Despite forecasting strong growth for Cambodia this year, the International Monetary Fund warned of risks posed to the country’s economy by the anticipated winding down of the US Federal Reserve's quantitative easing.
Speaking at a conference in Phnom Penh on Friday, Meral Karasulu, deputy division chief at the Asia and Pacific Department of the IMF, said the potential slowdown of “unconventional monetary policy” in the US – effectively injecting money in to the world economy – could have “significant spillovers” across the region.
“Not withstanding robust growth, the economic outlook is subject to downside risks,” said Karasulu, adding that tightening global liquidity could impact foreign investment, tourism and international banking flows.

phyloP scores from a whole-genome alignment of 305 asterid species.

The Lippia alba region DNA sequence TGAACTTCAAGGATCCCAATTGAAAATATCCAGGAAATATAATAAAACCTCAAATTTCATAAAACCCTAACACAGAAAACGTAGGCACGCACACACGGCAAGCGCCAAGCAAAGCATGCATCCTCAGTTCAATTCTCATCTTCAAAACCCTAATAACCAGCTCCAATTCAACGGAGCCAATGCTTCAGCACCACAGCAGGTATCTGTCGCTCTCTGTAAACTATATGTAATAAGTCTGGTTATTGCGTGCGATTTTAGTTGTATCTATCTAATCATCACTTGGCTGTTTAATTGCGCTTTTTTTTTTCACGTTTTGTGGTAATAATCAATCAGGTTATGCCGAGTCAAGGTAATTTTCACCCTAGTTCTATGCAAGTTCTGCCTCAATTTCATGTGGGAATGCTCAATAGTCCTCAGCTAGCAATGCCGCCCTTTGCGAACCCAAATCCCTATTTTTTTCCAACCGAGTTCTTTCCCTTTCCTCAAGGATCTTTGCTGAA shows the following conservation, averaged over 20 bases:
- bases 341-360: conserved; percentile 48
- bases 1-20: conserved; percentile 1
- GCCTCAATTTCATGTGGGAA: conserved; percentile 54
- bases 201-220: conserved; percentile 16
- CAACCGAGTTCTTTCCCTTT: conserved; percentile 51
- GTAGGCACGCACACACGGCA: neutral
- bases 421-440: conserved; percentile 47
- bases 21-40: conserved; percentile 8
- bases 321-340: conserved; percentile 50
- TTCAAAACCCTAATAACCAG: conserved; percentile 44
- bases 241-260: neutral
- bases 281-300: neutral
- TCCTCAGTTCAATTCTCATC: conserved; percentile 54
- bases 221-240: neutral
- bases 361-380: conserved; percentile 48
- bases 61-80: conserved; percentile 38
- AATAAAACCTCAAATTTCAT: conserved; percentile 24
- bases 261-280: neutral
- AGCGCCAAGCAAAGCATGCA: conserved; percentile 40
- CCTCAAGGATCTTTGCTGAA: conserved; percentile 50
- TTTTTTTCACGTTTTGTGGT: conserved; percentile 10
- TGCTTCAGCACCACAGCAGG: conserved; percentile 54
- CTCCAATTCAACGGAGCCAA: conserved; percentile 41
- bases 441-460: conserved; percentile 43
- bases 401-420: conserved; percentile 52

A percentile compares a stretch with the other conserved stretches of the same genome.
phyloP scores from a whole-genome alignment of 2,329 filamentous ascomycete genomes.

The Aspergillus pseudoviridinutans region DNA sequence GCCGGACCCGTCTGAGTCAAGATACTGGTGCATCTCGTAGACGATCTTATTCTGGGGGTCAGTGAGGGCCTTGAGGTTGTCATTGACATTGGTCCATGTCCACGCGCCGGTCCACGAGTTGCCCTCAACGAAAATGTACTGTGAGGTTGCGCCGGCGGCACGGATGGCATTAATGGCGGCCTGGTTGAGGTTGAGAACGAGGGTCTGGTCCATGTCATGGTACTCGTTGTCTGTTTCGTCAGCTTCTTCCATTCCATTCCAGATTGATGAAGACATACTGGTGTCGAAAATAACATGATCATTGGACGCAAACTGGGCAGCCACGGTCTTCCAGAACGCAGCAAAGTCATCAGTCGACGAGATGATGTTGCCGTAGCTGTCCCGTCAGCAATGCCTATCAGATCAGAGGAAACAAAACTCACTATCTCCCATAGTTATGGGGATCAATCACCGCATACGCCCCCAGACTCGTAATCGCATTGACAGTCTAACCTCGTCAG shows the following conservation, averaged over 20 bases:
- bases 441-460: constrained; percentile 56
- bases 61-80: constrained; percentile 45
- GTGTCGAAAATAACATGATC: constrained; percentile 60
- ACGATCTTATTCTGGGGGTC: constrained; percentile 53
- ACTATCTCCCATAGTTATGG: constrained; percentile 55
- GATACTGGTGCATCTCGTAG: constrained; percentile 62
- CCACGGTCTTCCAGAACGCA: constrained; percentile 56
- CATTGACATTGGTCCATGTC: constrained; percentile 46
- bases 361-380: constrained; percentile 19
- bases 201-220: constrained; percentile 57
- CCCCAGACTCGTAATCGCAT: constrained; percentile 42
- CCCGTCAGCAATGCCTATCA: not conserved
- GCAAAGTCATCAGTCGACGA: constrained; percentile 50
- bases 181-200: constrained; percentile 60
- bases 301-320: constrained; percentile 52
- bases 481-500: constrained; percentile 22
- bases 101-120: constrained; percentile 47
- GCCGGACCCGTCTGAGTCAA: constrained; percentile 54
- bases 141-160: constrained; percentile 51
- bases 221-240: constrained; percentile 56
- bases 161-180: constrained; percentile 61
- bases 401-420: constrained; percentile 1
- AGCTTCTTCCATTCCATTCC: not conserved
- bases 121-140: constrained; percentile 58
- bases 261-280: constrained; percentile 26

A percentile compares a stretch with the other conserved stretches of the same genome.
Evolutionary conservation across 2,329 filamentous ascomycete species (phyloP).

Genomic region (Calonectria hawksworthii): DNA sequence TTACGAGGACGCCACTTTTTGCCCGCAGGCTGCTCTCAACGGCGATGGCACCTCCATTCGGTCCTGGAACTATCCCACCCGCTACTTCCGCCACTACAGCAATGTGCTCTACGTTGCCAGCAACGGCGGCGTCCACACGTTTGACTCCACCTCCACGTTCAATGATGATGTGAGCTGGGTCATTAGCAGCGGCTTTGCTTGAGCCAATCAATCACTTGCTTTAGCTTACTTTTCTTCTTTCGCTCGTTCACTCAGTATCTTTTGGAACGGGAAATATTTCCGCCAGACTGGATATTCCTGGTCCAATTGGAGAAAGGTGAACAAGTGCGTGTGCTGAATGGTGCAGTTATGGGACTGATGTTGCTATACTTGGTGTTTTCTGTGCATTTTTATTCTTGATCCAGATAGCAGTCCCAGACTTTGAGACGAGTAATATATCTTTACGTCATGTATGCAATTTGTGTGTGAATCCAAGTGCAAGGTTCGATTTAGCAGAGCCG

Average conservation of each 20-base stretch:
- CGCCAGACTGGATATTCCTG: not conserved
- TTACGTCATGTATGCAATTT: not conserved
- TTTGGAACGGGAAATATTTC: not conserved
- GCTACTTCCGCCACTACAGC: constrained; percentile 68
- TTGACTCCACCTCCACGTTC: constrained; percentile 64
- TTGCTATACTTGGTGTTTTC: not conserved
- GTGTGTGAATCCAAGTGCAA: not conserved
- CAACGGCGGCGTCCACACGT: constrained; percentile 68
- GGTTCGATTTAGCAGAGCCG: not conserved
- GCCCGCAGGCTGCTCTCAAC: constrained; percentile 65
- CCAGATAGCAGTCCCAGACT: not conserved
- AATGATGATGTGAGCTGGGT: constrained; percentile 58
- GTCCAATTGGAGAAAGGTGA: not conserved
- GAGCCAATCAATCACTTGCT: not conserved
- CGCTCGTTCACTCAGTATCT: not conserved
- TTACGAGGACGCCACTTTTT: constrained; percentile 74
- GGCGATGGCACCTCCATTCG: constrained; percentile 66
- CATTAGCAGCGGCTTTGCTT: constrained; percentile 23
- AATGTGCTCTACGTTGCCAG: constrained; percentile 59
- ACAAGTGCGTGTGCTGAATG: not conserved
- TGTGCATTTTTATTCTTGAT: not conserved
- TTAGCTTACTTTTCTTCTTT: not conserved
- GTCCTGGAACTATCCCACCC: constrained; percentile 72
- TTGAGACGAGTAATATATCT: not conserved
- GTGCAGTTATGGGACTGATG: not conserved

Nevertheless, the IMF expects Cambodia’s economy to grow by 7 per cent this year, upgraded from the 6.7 per cent it projected in April this year.
The Federal Reserve hinted in June that it would look to taper its policy of cash fuelling this year. And though it is yet to occur, speculation alone has sent ripples throughout the world economy as economists and markets anticipate a decline.
“I think it will somehow impact [Cambodia], but it is very small,” said Mey Kalyan, an adviser to the Supreme National Economic Council.
Kalyan said most of the impacts would be felt in countries with greater short-term investment options.
Given Cambodia’s nascent securities market, most investments are long-term, and therefore the economy was less vulnerable he said.